Sunday, September 30, 2018

UP/Alton Global 4 Intermodal Yard

Satellite
I label this both rrAlton and rrUP because it is built along the route that the 1928 Alton owned, but the yard has been built by UP after they bought the route. Even though it is relatively new as far as railroad facilities go, Dan indicates that it is being expanded.

Dan Tracy posted two photos with the comment: "Couple of shots showing the expansion project at Global 4 on 9-23-18. Shots taken from Millsdale Road."
Tom Meyer Good stuff! Thanks so much for sharing! This expansion is in part to accommodate the additional traffic secured with the new O.N.E, (Ocean Network Express) contract. This too may also include the final transition of the last North/South O/D Train pairs currently handled in the small/antiquated Yard Center Facility, as promised for quite some time..........

Global 4 had already made Canalport obsolete. It is now just used for storage to support Global 1.

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Nick Hart posted
After a wait at Pine Junction, westbound CSXT Q191-20 is on the move as it makes its way towards the destination of Global 4 in Joliet. UP 6706 leads the way, which is the last patched AC4400CW in CNW paint.
CSXT Barr Sub
Gary, IN
04-20-19
Dennis DeBruler It is nice to learn that containers are now crossing Indiana on steel wheels instead of rubber wheels.



NYC/LS&MS Ashtabula River Bridge Disaster


Roy Kessmann posted four photos with the comment:
Ashtabula, Ohio Bridge disaster 1876
The Lake Shore and Michigan Southern Railway designed a bridge to cross the Ashtabula Creek in 1865.The Chief Engineer reviewed the design and declared it unsafe. The CEO of the railroad said to build it anyway. The bridge design was based upon wooden structures in use at the time but wrought iron was used for the structural members instead. No one really knew the strength of wrought iron at the time for a given thickness. The bridge was a two track affair having a height of 70 feet over the creek. In a freezing, howling blizzard on Friday, December 28, 1876 train #5, the Pacific Express approached the bridge Westbound being pulled by two engines: The Socrates and the Columbia. Four helper engines were used in getting the 11 car train through the snow drifts on its way from Buffalo. In the process of crossing the bridge it failed due to metal fatigue. The first engine made it across but the rest of the train fell into the gorge. The wreck caught on fire from the non compliant stoves that were used in the coaches. The railroad had a policy that wrecks that caught on fire would be left to burn themselves out in complete disregard for the passengers. The town of Ashtabula brought a steam pumper as well as a paddle pumper to the sight. However, the Chief, an alcoholic, never gave the order to pump water. So a volunteer organization went to help save the passengers. A few were pulled out of the wreck safely. However, most succumbed to fire or injuries suffered from wreckage trapping them. It is not known exactly how many souls were lost. But estimates range up to 200. What is disgusting is that thieves combed the wreck sight to take valuables from the dead and the living. It was thought that the Chief Engineer of the railroad committed suicide. But the coroners report was not opened until 1890 and disclosed that the individual was murdered. The bridge designer committed suicide 7 years after the wreck.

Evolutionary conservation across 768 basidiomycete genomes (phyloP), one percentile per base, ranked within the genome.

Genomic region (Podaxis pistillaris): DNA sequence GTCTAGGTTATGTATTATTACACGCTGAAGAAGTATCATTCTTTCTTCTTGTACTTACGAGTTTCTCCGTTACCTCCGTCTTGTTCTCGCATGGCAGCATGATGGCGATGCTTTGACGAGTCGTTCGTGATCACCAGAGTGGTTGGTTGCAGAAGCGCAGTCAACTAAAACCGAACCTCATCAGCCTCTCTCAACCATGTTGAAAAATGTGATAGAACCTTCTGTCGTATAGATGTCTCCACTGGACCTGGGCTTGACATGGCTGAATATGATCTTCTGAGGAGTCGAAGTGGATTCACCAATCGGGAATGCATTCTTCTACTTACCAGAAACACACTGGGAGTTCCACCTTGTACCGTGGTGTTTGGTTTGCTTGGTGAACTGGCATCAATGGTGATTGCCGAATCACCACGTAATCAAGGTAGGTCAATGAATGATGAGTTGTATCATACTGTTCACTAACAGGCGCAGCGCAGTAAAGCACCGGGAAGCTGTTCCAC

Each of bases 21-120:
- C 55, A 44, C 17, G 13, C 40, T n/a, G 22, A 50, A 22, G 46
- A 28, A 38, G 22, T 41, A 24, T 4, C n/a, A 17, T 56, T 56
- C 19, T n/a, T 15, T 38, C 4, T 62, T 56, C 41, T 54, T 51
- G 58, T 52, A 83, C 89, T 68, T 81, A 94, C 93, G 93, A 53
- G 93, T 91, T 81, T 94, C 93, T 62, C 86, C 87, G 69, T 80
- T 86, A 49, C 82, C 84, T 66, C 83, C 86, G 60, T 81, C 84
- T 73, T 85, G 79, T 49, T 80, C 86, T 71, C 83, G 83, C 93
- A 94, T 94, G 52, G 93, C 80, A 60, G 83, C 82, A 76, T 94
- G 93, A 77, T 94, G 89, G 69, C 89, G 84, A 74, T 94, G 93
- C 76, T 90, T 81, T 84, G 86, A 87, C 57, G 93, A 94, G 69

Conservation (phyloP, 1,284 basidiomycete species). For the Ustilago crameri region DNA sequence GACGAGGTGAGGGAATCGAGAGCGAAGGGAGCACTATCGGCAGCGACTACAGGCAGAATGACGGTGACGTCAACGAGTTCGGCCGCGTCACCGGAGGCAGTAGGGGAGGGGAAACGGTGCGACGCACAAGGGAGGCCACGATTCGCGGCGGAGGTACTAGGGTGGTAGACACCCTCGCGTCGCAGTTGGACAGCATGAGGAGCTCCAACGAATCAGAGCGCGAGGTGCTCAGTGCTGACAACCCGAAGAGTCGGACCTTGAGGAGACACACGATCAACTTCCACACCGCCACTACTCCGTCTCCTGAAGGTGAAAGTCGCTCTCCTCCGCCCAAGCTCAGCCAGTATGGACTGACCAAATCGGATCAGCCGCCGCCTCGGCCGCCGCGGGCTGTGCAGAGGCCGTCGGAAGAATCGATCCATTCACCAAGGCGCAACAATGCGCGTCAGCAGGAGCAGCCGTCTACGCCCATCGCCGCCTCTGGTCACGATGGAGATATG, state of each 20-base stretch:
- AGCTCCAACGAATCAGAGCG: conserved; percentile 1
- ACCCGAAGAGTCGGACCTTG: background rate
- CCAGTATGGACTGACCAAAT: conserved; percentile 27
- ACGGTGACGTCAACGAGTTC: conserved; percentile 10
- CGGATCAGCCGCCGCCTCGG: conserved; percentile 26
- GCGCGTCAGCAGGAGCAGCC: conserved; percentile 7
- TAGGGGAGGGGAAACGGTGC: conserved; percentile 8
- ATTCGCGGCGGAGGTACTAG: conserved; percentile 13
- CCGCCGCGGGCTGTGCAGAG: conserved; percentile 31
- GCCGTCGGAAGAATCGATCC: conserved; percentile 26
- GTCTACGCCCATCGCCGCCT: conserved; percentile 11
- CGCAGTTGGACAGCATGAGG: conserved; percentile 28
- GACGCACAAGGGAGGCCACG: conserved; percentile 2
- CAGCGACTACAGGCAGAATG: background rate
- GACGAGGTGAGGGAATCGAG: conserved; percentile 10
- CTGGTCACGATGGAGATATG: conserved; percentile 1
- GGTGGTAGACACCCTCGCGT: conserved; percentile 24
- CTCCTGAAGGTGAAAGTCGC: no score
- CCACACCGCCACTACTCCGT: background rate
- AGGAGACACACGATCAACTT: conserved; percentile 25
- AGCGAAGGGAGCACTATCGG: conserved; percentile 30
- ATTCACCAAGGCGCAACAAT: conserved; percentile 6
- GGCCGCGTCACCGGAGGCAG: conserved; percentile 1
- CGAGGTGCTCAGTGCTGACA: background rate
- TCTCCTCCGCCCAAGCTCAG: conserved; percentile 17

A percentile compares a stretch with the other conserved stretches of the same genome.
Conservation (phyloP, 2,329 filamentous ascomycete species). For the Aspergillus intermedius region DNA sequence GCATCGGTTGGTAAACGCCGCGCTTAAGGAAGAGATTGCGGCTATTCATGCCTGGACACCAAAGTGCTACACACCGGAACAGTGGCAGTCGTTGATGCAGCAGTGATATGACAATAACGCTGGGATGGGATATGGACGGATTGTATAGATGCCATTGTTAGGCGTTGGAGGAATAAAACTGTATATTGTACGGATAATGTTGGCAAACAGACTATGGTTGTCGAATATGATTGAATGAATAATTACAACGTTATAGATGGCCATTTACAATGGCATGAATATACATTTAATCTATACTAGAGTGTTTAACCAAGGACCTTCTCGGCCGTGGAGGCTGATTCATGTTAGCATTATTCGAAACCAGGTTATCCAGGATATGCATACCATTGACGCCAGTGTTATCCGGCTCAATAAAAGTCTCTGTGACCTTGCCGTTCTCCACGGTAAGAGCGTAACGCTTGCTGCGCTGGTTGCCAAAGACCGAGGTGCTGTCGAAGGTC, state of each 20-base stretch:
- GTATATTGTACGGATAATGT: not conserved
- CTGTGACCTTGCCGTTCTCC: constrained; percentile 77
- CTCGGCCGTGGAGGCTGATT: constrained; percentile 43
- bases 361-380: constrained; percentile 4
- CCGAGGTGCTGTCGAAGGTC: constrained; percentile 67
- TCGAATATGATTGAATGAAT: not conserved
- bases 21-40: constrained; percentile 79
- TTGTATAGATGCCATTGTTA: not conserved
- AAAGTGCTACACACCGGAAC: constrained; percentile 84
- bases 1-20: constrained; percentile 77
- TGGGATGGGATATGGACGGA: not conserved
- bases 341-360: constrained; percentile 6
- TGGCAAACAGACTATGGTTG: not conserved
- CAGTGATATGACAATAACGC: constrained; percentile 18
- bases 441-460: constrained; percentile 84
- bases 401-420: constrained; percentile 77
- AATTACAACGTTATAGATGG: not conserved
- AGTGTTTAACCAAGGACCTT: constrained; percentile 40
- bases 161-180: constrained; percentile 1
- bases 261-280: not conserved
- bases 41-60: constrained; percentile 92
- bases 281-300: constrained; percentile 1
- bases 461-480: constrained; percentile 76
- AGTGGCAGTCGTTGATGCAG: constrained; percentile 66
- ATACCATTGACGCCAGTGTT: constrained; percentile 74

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[Some bridges were tested by stringing a bunch of locomotives across the entire length. Maybe they knew this one would not handle that.]

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Wreckage in Ashtabula creek. One engine, bridge structure, railcars, and humans.

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Fire breaks out from non compliant stoves in railcars.

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Bridge abutments after fire burns out.
Bridge Hunter has several more photos including the wood replacement that burned in 1895 and a replacement "fishbelly" deck truss.

Saturday, September 29, 2018

BNSF/CB&Q 1906 Trestle Replacement in Barnhart, MO

(Bridge Hunter, Satellite)

Street View
Mark T Pillow posted photos and videos with the comment:
This is a photo story of the replacement of a 112 year old trestle in Barnhart, MO
It's sad to see it go but it's been on fire a few times and was beginning to lilt.
Harvey HenkelmannHarvey and 219 others joined RAILROAD BRIDGES, TRESTLES, TUNNELS AND CUTS within the last two weeks. Give them a warm welcome into your community! Looks like they're replacing it with a UCEB. [Ugly Concrete Eyesore Bridge]
At least they replaced it instead of abandoning the line.

Mark T PillowMark and 219 others joined RAILROAD BRIDGES, TRESTLES, TUNNELS AND CUTS within the last two weeks. Give them a warm welcome into your community! it takes coal to rush island, "river run" from stl

Mark T PillowMark and 219 others joined RAILROAD BRIDGES, TRESTLES, TUNNELS AND CUTS within the last two weeks. Give them a warm welcome into your community! I've heard a few trains tonight, i guess rail traffic back... sometime in the next month i expect the road under it to be open again